The Unknown Citizen Analysis Poem Essays

Auden’s word choices to describe the unknown citizen—“popular,” “normal,” “sensible,” “proper,” “right”—seem appropriate for a man who is considered by the state to be a “saint,” a man who lived as the powers wanted him to live, a man whose life spoke of his adherence to his society’s values. However, Auden also uses a rhyme scheme that suggests a possible glitch in the state’s assessment of the citizen’s life. Perhaps the Unknown Citizen is not in exact harmony with the state, as the statistics suggest.

For example, Auden uses rhyming lines, but he varies the rhyme so that the reader is just slightly off-balance. The first few lines begin an abab pattern, but by the sixth line Auden fails to supply a b rhyme to complement the a rhyme in the fifth line. From then on, Auden rhymes in short spurts, such as “retired” and “fired” in lines 6 and 7, “views” and “dues” in lines 9 and 10, and “Plan” in line 19 and “Man” in line 20, yet he interrupts patterns, such as having lines 8 and 13 rhyme rather than 8 and 9 and lines 18 and 21 rhyme, not 18 and 20. Just as the reader is expecting rhymes, Auden puts off the rhyme for a couple of lines. Then he inserts three lines, 25, 26, and 27, that rhyme.

This scheme points to an undercurrent of meaning that is not accounted for in the states’ facts that define this model citizen. This undercurrent becomes a flood in the last rhyming couplet, which asks two important questions that go beyond statistical information and are not addressed elsewhere in the poem: “Was he free? Was he happy?” These questions are answered in an official, statistical way: “The question is absurd:/ Had anything been wrong, we should certainly have heard.”

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Wystan Hugh Auden was born in York, England, on February 21, 1907. He moved to Birmingham during childhood and was educated at Christ Church, Oxford. As a young man he was influenced by the poetry of Thomas Hardy and Robert Frost, as well as William Blake, Emily Dickinson, Gerard Manley Hopkins, and Old English verse. At Oxford his precocity as a poet was immediately apparent, and he formed lifelong friendships with two fellow writers, Stephen Spender and Christopher Isherwood.

In 1928, his collection Poems was privately printed, but it wasn't until 1930, when another collection titled Poems (though its contents were different) was published, that Auden was established as the leading voice of a new generation.

Ever since, he has been admired for his unsurpassed technical virtuosity and an ability to write poems in nearly every imaginable verse form; the incorporation in his work of popular culture, current events, and vernacular speech; and also for the vast range of his intellect, which drew easily from an extraordinary variety of literatures, art forms, social and political theories, and scientific and technical information. He had a remarkable wit, and often mimicked the writing styles of other poets such as Dickinson, W. B. Yeats, and Henry James. His poetry frequently recounts, literally or metaphorically, a journey or quest, and his travels provided rich material for his verse.

He visited Germany, Iceland, and China, served in the Spanish Civil war, and in 1939 moved to the United States, where he met his lover, Chester Kallman, and became an American citizen. His own beliefs changed radically between his youthful career in England, when he was an ardent advocate of socialism and Freudian psychoanalysis, and his later phase in America, when his central preoccupation became Christianity and the theology of modern Protestant theologians. A prolific writer, Auden was also a noted playwright, librettist, editor, and essayist. Generally considered the greatest English poet of the twentieth century, his work has exerted a major influence on succeeding generations of poets on both sides of the Atlantic.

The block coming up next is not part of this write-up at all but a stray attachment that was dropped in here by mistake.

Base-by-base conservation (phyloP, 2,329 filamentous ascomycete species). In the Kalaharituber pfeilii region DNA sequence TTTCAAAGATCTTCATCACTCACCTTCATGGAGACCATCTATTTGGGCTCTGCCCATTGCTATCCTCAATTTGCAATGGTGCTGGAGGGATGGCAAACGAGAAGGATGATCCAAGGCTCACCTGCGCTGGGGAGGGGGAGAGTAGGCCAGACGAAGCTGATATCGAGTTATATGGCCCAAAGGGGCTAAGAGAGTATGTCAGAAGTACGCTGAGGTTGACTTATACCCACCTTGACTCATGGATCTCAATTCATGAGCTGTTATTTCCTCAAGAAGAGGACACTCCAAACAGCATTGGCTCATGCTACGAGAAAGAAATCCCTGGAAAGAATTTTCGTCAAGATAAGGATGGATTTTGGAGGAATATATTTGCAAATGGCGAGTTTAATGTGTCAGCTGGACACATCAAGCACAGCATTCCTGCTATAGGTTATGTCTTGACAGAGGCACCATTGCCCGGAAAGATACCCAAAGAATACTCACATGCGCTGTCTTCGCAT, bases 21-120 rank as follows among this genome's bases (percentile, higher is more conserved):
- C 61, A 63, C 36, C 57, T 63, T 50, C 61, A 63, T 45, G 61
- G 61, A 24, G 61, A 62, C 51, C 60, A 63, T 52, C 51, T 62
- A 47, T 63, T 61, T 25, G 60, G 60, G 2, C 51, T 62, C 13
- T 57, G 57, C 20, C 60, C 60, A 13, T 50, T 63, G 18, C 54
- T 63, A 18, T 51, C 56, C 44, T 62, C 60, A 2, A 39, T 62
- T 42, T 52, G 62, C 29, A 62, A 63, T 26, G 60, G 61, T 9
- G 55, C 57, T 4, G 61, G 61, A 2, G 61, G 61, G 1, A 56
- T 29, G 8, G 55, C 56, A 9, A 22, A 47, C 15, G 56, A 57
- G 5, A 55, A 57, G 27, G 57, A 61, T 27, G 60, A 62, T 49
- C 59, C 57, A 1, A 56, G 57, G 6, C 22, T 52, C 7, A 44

W. H. Auden served as a chancellor of the Academy of American Poets from 1954 to 1973, and divided most of the second half of his life between residences in New York City and Austria. He died in Vienna on September 29, 1973.


Selected Bibliography

Poetry

Collected Poems (Random House, 1976)
Thank You, Fog: Last Poems (Random House, 1974)
Epistle to a Godson (Faber and Faber, 1972)
Academic Graffiti (Faber and Faber, 1971)
City Without Walls and Other Poems (Random House, 1969)
Collected Longer Poems (Random House, 1968)
Collected Shorter Poems 1927-1957 (Faber and Faber, 1966)
About the House (Random House, 1965)
Homage to Clio (Faber and Faber, 1960)
Selected Poetry (1956)
The Old Man's Road (Voyages Press,1956)
The Shield of Achilles (Random House, 1955)
Nones (Random House, 1951)
Collected Shorter Poems 1930-1944 (Faber and Faber, 1950)
The Age of Anxiety: A Baroque Eclogue (Random House, 1947)
The Collected Poetry of W. H. Auden (Random House, 1945)
For the Time Being (Random House, 1944)
The Sea and the Mirror (1944)
The Double Man (Random House, 1941)
The Quest (1941)
Another Time (Random House,1940)
Selected Poems (Faber and Faber, 1938)
Spain (Faber and Faber, 1937)
Look, Stranger! (Faber and Faber, 1936)
The Orators (Faber and Faber, 1932)
Poems (1930)
Poems (privately printed, 1928)

Prose

Forewords and Afterwords (Random House, 1973)
Selected Essays (Faber and Faber, 1964)
The Dyer's Hand and Other Essays (Random House, 1962)
The Enchaféd Flood (Random House, 1950)
Journey to a War (Faber and Faber, 1939)
Letters from Iceland (Random House, 1937)

Anthology

Selected Poems by Gunnar Ekelöf (1972)

Drama

On the Frontier (1938)
The Ascent of F.6 (Faber and Faber, 1936)
The Dog Beneath the Skin: or, Where is Francis? (Faber and Faber, 1935)
The Dance of Death (Faber and Faber, 1933)
Paid On Both Sides (1928)

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